ISSN : 1464-6668
International Journal of Sports Marketing & Sponsorship
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Back issue Volume
Over the last year, the International Journal of Sports Marketing & Sponsorship has published a variety of papers aimed at stimulating thought, promoting debate and, most importantly, informing practice. The approach taken to achieve this has been to combine contributions from leading academics and sports marketing practitioners from around the world. The current edition continues this philosophy. The issue starts with an interview with Jeff Price, Vice President (US Sponsorships & Events marketing), at MasterCard International. Interviewed in New York by Editorial Board member David Shani, Price provides a forthright account of what MasterCard looks for in a sport marketing opportunity. He gives details of campaigns that have gone well and others that have not, the lessons that have been learned from these, and of how he thinks sports marketing will change in the future. In the first research article, Janet Hoek, Philip Gendall and Katie Theed, from Massey University in New Zealand, address the way in which sponsorship campaigns are evaluated. Managers, they suggest, have widely assumed that awareness and image measures bear a strong and direct relationship to behaviour. In arguing that this is not necessarily the case, they promote a behavioural approach that they use to propose that sponsorship campaigns are more useful at reinforcing purchasing behaviour than changing it. This is followed by a piece by Don Roy and Bettina Cornwell, two American scholars, who examine the different ways in which product and service firms use sponsorship as a marketing tool. They found that inherent differences in the nature of their businesses are reflected in the ways in which they strategically use sports marketing. The second pair of articles features analyses of sponsorship and marketing campaigns by consultants. In the first, Lucy McCrickard of Ketchum Sponsorship examines approaches followed by new sponsors that have replaced long-term successful predecessors. Using the cases of the London Marathon and the Oxford and Cambridge Boat Race, McCrickard details the issues faced and strategies adopted as Flora and Aberdeen Asset Management sought to surpass the associations of Mars and Beefeater Gin respectively. Simon Preece then goes on to give a fascinating insight into England’s bid to host the 2006 World Cup finals. Preece outlines the strategic approach adopted by his elmwood consultancy in helping the English Football Association put together a stronglybranded bid campaign that, they hope, will give England a competitive advantage over rivals Germany and South Africa. Mike Reynolds, Director of the Institute of Sports Sponsorship, concludes this issue by providing us with his thoughts on the evolution of the sponsorship industry and the role of ISS in it. He also uses the results of a recent sponsorship research campaign carried out in the UK by RQA Limited to outline some of the issues that the industry is currently facing. Thanks to everybody who has contributed to this issue, and the others that we have produced over the last year. The final copies that you read have benefited from the exhaustive feedback provided by editorial board members and guest reviewers. Their hard work is greatly appreciated, as is that of project manager Jane Leigh. Let me take this opportunity of wishing you all a happy and peaceful Christmas and New Year. I look forward to continuing to receive your submissions and comments next year. John Amis, PhD Editor November 1999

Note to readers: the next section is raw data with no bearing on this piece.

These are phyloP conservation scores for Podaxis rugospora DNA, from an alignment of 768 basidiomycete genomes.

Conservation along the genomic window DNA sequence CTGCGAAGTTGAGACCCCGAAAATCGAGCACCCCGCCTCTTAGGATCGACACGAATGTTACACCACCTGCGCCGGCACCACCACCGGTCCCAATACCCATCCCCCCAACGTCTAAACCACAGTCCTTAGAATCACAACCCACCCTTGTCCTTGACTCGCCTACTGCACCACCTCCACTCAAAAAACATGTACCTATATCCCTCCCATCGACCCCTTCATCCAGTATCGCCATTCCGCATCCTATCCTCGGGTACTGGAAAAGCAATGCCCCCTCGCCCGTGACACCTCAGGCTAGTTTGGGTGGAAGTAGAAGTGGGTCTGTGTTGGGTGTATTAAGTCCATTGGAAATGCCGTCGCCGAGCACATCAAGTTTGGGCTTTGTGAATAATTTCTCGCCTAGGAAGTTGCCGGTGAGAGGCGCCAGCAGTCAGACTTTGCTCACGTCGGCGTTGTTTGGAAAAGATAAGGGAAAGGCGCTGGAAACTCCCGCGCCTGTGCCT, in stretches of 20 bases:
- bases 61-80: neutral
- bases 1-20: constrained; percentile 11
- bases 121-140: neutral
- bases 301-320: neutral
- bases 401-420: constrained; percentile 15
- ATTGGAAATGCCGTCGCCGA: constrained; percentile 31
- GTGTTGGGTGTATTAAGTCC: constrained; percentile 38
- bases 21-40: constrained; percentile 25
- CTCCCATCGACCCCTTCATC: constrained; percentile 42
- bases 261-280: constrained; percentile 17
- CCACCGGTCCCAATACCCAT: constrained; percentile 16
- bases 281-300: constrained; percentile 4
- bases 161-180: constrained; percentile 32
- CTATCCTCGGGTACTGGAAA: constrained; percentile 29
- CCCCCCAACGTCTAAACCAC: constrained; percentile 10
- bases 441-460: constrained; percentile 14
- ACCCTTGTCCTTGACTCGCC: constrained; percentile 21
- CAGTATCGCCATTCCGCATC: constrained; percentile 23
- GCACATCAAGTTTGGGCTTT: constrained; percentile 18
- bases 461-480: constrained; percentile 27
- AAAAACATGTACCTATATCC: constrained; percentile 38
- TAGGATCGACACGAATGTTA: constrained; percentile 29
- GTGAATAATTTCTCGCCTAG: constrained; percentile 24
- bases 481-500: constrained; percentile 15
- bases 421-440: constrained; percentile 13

Jeff Price, Vice President of US Sponsorships & Events, MasterCard International
Sports Sponsorship Evaluation: A Behavioural Analysis
Managers' Use of Sponsorship in Building Brands: Service and Product Firms Contrasted
University of Memphis
Is It Possible To Replace A Successful Sponsor?
World Cup 2006 Bid: A Case Study - Bidding To Bring Football Home
The Institute of Sports Sponsorship: Its Role In An Evolving Industry
Institute of Sports Sponsorship